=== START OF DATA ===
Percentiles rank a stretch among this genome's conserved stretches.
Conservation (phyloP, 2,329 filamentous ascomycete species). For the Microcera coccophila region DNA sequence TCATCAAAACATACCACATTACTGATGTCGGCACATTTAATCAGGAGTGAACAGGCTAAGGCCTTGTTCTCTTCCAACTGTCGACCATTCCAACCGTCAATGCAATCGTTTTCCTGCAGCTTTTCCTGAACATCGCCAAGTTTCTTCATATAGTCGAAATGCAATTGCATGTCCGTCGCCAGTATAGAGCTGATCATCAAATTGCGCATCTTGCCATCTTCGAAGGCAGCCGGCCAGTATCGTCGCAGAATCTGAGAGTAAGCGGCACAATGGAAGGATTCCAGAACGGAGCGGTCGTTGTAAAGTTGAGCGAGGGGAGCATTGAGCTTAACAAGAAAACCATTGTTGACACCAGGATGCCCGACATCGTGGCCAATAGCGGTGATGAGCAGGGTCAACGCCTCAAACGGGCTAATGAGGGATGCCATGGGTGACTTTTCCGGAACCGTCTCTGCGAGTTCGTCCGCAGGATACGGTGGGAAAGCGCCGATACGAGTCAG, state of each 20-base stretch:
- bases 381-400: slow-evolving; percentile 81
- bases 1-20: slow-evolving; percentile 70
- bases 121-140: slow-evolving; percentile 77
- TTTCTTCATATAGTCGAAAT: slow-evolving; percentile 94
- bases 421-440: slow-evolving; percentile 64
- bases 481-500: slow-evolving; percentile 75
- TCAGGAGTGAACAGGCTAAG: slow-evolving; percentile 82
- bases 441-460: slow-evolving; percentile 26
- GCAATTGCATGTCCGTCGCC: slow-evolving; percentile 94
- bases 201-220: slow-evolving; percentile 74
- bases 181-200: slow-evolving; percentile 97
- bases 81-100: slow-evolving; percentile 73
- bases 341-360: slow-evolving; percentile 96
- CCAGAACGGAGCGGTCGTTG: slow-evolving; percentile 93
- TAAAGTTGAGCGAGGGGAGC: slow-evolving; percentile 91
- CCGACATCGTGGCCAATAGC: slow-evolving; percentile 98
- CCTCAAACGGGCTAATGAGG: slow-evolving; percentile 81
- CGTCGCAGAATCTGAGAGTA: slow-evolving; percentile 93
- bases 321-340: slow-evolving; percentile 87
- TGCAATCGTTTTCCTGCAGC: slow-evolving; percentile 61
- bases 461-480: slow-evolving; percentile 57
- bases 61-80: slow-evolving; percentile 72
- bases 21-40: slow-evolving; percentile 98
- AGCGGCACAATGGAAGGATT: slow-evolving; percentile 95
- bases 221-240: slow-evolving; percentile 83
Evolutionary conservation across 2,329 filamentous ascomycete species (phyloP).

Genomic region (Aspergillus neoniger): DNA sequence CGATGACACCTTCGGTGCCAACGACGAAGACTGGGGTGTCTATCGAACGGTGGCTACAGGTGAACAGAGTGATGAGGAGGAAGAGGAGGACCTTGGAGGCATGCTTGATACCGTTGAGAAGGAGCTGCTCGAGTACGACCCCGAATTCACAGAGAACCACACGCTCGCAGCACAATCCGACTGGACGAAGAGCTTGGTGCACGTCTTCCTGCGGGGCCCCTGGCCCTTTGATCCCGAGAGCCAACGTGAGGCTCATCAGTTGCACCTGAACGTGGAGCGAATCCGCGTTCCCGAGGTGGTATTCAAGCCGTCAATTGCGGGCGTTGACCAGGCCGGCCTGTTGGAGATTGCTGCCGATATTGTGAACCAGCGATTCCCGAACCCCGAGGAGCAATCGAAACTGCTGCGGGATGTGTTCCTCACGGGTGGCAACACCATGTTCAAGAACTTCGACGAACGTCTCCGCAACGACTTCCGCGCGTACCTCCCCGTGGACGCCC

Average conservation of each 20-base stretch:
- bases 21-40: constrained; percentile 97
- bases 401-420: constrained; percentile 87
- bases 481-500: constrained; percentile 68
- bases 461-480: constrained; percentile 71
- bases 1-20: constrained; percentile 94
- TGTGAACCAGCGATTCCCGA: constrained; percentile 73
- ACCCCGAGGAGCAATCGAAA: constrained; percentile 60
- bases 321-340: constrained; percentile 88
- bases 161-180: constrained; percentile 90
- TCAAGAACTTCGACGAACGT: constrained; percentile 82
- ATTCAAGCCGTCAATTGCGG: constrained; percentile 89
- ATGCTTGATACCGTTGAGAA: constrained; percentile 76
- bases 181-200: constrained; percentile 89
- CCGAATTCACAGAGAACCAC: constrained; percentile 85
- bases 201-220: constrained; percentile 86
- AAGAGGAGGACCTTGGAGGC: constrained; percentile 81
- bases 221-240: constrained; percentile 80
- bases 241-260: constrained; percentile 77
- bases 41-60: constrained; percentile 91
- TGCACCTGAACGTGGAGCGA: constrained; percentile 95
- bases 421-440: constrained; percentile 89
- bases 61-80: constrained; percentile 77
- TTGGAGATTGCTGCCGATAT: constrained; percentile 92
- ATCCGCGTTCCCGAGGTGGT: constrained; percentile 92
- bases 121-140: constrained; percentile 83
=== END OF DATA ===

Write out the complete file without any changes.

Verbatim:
Percentiles rank a stretch among this genome's conserved stretches.
Conservation (phyloP, 2,329 filamentous ascomycete species). For the Microcera coccophila region DNA sequence TCATCAAAACATACCACATTACTGATGTCGGCACATTTAATCAGGAGTGAACAGGCTAAGGCCTTGTTCTCTTCCAACTGTCGACCATTCCAACCGTCAATGCAATCGTTTTCCTGCAGCTTTTCCTGAACATCGCCAAGTTTCTTCATATAGTCGAAATGCAATTGCATGTCCGTCGCCAGTATAGAGCTGATCATCAAATTGCGCATCTTGCCATCTTCGAAGGCAGCCGGCCAGTATCGTCGCAGAATCTGAGAGTAAGCGGCACAATGGAAGGATTCCAGAACGGAGCGGTCGTTGTAAAGTTGAGCGAGGGGAGCATTGAGCTTAACAAGAAAACCATTGTTGACACCAGGATGCCCGACATCGTGGCCAATAGCGGTGATGAGCAGGGTCAACGCCTCAAACGGGCTAATGAGGGATGCCATGGGTGACTTTTCCGGAACCGTCTCTGCGAGTTCGTCCGCAGGATACGGTGGGAAAGCGCCGATACGAGTCAG, state of each 20-base stretch:
- bases 381-400: slow-evolving; percentile 81
- bases 1-20: slow-evolving; percentile 70
- bases 121-140: slow-evolving; percentile 77
- TTTCTTCATATAGTCGAAAT: slow-evolving; percentile 94
- bases 421-440: slow-evolving; percentile 64
- bases 481-500: slow-evolving; percentile 75
- TCAGGAGTGAACAGGCTAAG: slow-evolving; percentile 82
- bases 441-460: slow-evolving; percentile 26
- GCAATTGCATGTCCGTCGCC: slow-evolving; percentile 94
- bases 201-220: slow-evolving; percentile 74
- bases 181-200: slow-evolving; percentile 97
- bases 81-100: slow-evolving; percentile 73
- bases 341-360: slow-evolving; percentile 96
- CCAGAACGGAGCGGTCGTTG: slow-evolving; percentile 93
- TAAAGTTGAGCGAGGGGAGC: slow-evolving; percentile 91
- CCGACATCGTGGCCAATAGC: slow-evolving; percentile 98
- CCTCAAACGGGCTAATGAGG: slow-evolving; percentile 81
- CGTCGCAGAATCTGAGAGTA: slow-evolving; percentile 93
- bases 321-340: slow-evolving; percentile 87
- TGCAATCGTTTTCCTGCAGC: slow-evolving; percentile 61
- bases 461-480: slow-evolving; percentile 57
- bases 61-80: slow-evolving; percentile 72
- bases 21-40: slow-evolving; percentile 98
- AGCGGCACAATGGAAGGATT: slow-evolving; percentile 95
- bases 221-240: slow-evolving; percentile 83
Evolutionary conservation across 2,329 filamentous ascomycete species (phyloP).

Genomic region (Aspergillus neoniger): DNA sequence CGATGACACCTTCGGTGCCAACGACGAAGACTGGGGTGTCTATCGAACGGTGGCTACAGGTGAACAGAGTGATGAGGAGGAAGAGGAGGACCTTGGAGGCATGCTTGATACCGTTGAGAAGGAGCTGCTCGAGTACGACCCCGAATTCACAGAGAACCACACGCTCGCAGCACAATCCGACTGGACGAAGAGCTTGGTGCACGTCTTCCTGCGGGGCCCCTGGCCCTTTGATCCCGAGAGCCAACGTGAGGCTCATCAGTTGCACCTGAACGTGGAGCGAATCCGCGTTCCCGAGGTGGTATTCAAGCCGTCAATTGCGGGCGTTGACCAGGCCGGCCTGTTGGAGATTGCTGCCGATATTGTGAACCAGCGATTCCCGAACCCCGAGGAGCAATCGAAACTGCTGCGGGATGTGTTCCTCACGGGTGGCAACACCATGTTCAAGAACTTCGACGAACGTCTCCGCAACGACTTCCGCGCGTACCTCCCCGTGGACGCCC

Average conservation of each 20-base stretch:
- bases 21-40: constrained; percentile 97
- bases 401-420: constrained; percentile 87
- bases 481-500: constrained; percentile 68
- bases 461-480: constrained; percentile 71
- bases 1-20: constrained; percentile 94
- TGTGAACCAGCGATTCCCGA: constrained; percentile 73
- ACCCCGAGGAGCAATCGAAA: constrained; percentile 60
- bases 321-340: constrained; percentile 88
- bases 161-180: constrained; percentile 90
- TCAAGAACTTCGACGAACGT: constrained; percentile 82
- ATTCAAGCCGTCAATTGCGG: constrained; percentile 89
- ATGCTTGATACCGTTGAGAA: constrained; percentile 76
- bases 181-200: constrained; percentile 89
- CCGAATTCACAGAGAACCAC: constrained; percentile 85
- bases 201-220: constrained; percentile 86
- AAGAGGAGGACCTTGGAGGC: constrained; percentile 81
- bases 221-240: constrained; percentile 80
- bases 241-260: constrained; percentile 77
- bases 41-60: constrained; percentile 91
- TGCACCTGAACGTGGAGCGA: constrained; percentile 95
- bases 421-440: constrained; percentile 89
- bases 61-80: constrained; percentile 77
- TTGGAGATTGCTGCCGATAT: constrained; percentile 92
- ATCCGCGTTCCCGAGGTGGT: constrained; percentile 92
- bases 121-140: constrained; percentile 83